Taking into consideration the modifications Plaintiff intends to make
when given leave to amend, the Court finds that she has sufficiently
stated a claim for relief. Plaintiff alleges that the decedent was in
the dining hall at Graterford on January 25, 2009 when, without
provocation, he was punched, kicked, and otherwise violently attacked
by all of the individually named Defendants.*fn6
(Pl.'s Mot. Amend, Ex. C ¶ 18.) Plaintiff further alleges that
Defendants dragged the decedent to his cell where they continued to
beat him, and that he died as a result of his injuries. (Id. ¶ 19.)
While the factual allegations are admittedly sparse,*fn7
the Court finds that they constitute "a short and plain
statement of the claim" for excessive force in violation of the Eighth
Amendment's prohibition on cruel and unusual punishment.*fn8
Defendants' Motion to Dismiss for failure to allege
wrongdoing is therefore denied.
C. Sovereign Immunity
The DOC is an agency of the Commonwealth and is therefore governed by 1 Pa. C.S. § 2310, which codifies the doctrine of sovereign immunity. 1 Pa. C.S. § 2310; see also Wesley v. Hollis, No. Civ.A.03-3130, 2007 WL 1655483, at *14 (E.D. Pa. June 6, 2007). Sovereign immunity "protects the Commonwealth and Commonwealth parties from suit unless the cause of action falls within one of several statutory exceptions, or the individual's conduct falls outside the scope of his employment." Wesley, 2007 WL 1655483, at *14 (citing Savage v. Judge, No. Civ.A.05-2551, 2007 WL 29283, at *5 (E.D. Pa. Jan. 2, 2006)).*fn9 An employee's conduct falls within the scope of employment when it: "(1) is the kind that the employee is employed to perform; (2) occurs substantially within the job's authorized time and space limits; (3) is motivated at least in part by a desire to serve the employer; and (4) if force was used by the employee against another, the use of force is not unexpectable by the employer." Savage, 2007 WL 29283, at *5 (citing Restatement (Second) of Agency § 228).
Both the Amended Complaint and the proposed Second Amended Complaint include state law claims for assault and battery, negligence and gross negligence, negligent infliction of emotional distress, as well as claims arising under Pennsylvania's Wrongful Death statute and Survival Act.*fn10 Defendants argue that even in the proposed Second Amended Complaint, Plaintiff alleges that the conduct giving rise to these claims was committed within the scope of Defendants' employment. (Defs.' Resp. Opp'n 6.) According to Defendants, because none of these claims fall within any of the exceptions listed in 42 Pa. C.S. § 8522, they are barred by the doctrine of sovereign immunity. (Id.)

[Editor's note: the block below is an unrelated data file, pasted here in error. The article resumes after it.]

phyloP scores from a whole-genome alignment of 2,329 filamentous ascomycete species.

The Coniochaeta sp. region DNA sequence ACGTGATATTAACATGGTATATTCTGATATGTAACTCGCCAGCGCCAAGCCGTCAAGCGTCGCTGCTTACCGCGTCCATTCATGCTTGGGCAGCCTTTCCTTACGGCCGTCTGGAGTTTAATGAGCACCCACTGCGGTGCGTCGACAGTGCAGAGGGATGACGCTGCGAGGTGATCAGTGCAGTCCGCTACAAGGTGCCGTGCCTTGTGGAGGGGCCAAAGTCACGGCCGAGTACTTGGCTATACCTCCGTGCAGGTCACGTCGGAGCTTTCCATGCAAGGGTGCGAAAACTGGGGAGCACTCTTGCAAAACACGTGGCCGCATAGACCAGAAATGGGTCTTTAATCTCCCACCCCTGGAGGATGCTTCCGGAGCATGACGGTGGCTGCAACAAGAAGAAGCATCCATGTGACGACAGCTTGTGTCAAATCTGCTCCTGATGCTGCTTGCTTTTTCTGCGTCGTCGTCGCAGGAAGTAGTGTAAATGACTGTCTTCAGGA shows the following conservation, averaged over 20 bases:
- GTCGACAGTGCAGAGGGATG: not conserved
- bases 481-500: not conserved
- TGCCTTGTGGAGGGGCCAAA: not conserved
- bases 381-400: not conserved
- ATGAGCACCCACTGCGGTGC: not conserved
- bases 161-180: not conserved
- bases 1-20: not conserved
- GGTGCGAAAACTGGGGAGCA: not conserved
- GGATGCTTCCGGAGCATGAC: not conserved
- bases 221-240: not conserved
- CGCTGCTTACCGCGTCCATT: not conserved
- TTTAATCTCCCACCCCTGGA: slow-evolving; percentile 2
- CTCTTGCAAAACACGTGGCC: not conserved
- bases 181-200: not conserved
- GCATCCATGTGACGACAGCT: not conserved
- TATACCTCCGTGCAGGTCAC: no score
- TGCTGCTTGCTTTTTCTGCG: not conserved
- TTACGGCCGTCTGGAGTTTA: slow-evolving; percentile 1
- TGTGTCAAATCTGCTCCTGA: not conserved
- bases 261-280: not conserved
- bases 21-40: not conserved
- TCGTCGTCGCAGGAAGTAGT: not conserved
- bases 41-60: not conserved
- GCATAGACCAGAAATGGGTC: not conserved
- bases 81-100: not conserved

While it is true that Plaintiff's state law claims are not included among § 8522's exceptions to sovereign immunity, it is unclear at this stage of the litigation whether Defendants' conduct fell within the scope of their employment. Defendants are correct that the language of the proposed Second Amended Complaint -- which explicitly states that Defendants were acting in the course and scope of their employment during all relevant times -- would indicate that sovereign immunity applies. On the other hand, the actual conduct described in the Second Amended Complaint -- the malicious beating of Plaintiff's decedent without cause or justification -- is not consistent with the duties Defendants were employed to perform. See Wesley, 2007 WL 1655483, at *15 ("Where the alleged intentional tort was unprovoked, unnecessary or unjustified by security concerns or penological goals, courts have ruled that such conduct does not, as a matter of law, fall within the scope of employment.").
Because the literal language in the pleadings conflicts with the nature of Plaintiff's allegations, the Court cannot determine with certainty whether the state law claims in the proposed Second Amended Complaint are barred by the doctrine of sovereign immunity. The Court therefore denies without prejudice Defendants' Motion to Dismiss, and grants Plaintiff leave to file a revised Second Amended Complaint and specify whether she is alleging Defendants acted within the scope of their employment.
For all of the foregoing reasons, the Court finds that Plaintiff has alleged sufficient facts in the proposed Second Amended Complaint to support claims against Defendants under the Eighth Amendment and 42 U.S.C. § 1983. However, there are other deficiencies in the proposed Second Amended Complaint that render it insufficient as pleaded. First, it includes claims against Defendants in their official capacities, which are barred by the Eleventh Amendment. Second, with respect to Plaintiff's state law claims, the language used in the proposed Second Amended Complaint fails to allege unambiguously that Defendants were acting outside the scope of their employment and therefore unprotected by the doctrine of sovereign immunity. Therefore, while the Court grants Plaintiff's Motion for Leave to File a Second Amended Complaint, Plaintiff must file a revised Second Amended Complaint in accordance with the findings contained in this Memorandum. Finally, because the Court is granting Plaintiff leave to amend, it denies without prejudice Defendants' Motion to Dismiss. If Defendants believe that the pleadings are still deficient after Plaintiff has had the opportunity to amend, they may again move to dismiss.
An appropriate Order follows.